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Poster A76

Untangling the Threads of Motivated Memory: Independent Influences of Reward and Emotion

Poster Session A - Saturday, April 13, 2024, 2:30 – 4:30 pm EDT, Sheraton Hall ABC

Holly Bowen1 (, Christopher Madan2; 1Southern Methodist University, 2University of Nottingham

Despite the close link between reward motivation and emotion, their effects on memory have been studied in separate lines of research. The current study takes a novel approach to manipulate motivational and emotional influences orthogonally, and within the same task, to test their interplay on intentional memory formation. If emotion and motivation are tightly linked, they may rely on overlapping cognitive and neural mechanisms, thus we would not expect emotion and reward to interact in memory. Alternatively, they could be distinct constructs and therefore would boost memory when both are included in the same experimental trial, above and beyond additive effects. To test these competing predictions, in Experiment 1, participants (n = 180) completed a recognition task with emotional and neutral words intentionally encoded with high or low reward anticipation cues. In Experiment 2, participants (n = 159) encoded emotional and neutral words with a high or low reward cue, but memory was tested with free recall using study-test blocks. Across studies, there were main effects of emotion and reward in hypothesized directions, but no significant interaction between these factors. Their combination within a trial does not boost memory above and beyond either of these factors alone, in line with the hypothesis that these constructs have similar cognitive and neural mechanisms. Correlational analyses indicated individual differences in reward responsivity or emotional state could not account for reward or emotion effects on memory, perhaps indicating that similar mechanisms may be related to general memory abilities rather than motivational or affective processing.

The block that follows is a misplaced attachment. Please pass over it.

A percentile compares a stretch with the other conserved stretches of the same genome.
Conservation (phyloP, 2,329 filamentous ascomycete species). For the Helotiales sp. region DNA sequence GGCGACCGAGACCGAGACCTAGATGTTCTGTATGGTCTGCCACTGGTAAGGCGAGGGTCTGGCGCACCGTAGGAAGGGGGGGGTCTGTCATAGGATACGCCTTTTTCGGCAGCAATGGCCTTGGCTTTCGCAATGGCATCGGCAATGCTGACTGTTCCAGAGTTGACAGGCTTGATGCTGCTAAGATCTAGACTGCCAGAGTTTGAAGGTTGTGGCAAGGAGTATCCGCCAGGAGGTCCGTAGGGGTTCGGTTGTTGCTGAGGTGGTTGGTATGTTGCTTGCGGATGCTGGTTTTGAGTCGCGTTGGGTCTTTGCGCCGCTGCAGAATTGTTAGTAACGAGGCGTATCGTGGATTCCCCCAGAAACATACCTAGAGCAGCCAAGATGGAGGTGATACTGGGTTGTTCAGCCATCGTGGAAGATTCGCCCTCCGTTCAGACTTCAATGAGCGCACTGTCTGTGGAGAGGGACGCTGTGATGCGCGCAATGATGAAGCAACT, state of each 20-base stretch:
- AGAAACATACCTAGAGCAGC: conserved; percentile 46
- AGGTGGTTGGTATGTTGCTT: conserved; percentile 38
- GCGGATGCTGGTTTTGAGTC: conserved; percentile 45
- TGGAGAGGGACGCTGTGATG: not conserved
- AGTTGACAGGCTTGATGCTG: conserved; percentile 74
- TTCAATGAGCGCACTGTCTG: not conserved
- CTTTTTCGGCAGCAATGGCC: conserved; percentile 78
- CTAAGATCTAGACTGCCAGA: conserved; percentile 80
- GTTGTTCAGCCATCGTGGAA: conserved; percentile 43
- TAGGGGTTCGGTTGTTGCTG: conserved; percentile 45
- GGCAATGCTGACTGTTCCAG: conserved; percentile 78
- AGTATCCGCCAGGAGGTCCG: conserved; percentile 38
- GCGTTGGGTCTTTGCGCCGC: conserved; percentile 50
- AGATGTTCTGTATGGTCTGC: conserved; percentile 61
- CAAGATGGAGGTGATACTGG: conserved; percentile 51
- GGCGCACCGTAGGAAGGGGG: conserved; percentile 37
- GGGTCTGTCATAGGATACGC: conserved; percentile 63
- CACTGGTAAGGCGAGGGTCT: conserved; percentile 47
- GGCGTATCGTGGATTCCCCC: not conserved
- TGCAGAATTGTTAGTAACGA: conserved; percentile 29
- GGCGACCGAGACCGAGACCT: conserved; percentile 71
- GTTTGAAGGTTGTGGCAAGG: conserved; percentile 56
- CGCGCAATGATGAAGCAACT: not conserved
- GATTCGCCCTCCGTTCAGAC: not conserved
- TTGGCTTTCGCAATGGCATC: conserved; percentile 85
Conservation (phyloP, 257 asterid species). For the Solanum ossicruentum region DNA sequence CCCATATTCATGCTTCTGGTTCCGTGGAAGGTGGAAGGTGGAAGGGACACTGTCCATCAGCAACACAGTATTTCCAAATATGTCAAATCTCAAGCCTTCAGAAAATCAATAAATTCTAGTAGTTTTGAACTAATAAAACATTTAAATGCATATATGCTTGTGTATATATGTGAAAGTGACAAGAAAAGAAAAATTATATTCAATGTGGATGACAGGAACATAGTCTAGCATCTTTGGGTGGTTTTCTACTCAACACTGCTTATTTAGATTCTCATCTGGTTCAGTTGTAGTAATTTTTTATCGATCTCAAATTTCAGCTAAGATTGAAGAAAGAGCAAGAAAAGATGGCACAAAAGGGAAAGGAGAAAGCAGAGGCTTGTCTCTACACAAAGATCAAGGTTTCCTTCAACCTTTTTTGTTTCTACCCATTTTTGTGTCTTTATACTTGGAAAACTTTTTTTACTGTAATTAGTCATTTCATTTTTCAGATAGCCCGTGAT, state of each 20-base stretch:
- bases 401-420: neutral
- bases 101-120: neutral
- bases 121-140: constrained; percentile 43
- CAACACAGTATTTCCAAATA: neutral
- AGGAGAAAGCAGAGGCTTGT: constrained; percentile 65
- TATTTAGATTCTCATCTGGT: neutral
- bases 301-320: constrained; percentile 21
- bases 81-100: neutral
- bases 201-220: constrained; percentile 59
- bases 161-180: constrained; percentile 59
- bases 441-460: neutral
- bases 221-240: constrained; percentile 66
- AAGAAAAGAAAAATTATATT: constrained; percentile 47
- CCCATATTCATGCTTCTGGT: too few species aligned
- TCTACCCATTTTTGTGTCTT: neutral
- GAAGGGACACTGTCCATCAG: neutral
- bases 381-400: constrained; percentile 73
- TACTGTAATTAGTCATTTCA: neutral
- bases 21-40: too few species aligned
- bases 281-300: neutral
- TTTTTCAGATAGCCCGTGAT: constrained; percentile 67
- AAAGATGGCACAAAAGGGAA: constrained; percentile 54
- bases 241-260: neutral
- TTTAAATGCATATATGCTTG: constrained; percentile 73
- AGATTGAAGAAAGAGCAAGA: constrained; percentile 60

Topic Area: EMOTION & SOCIAL: Emotion-cognition interactions


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April 13–16  |  2024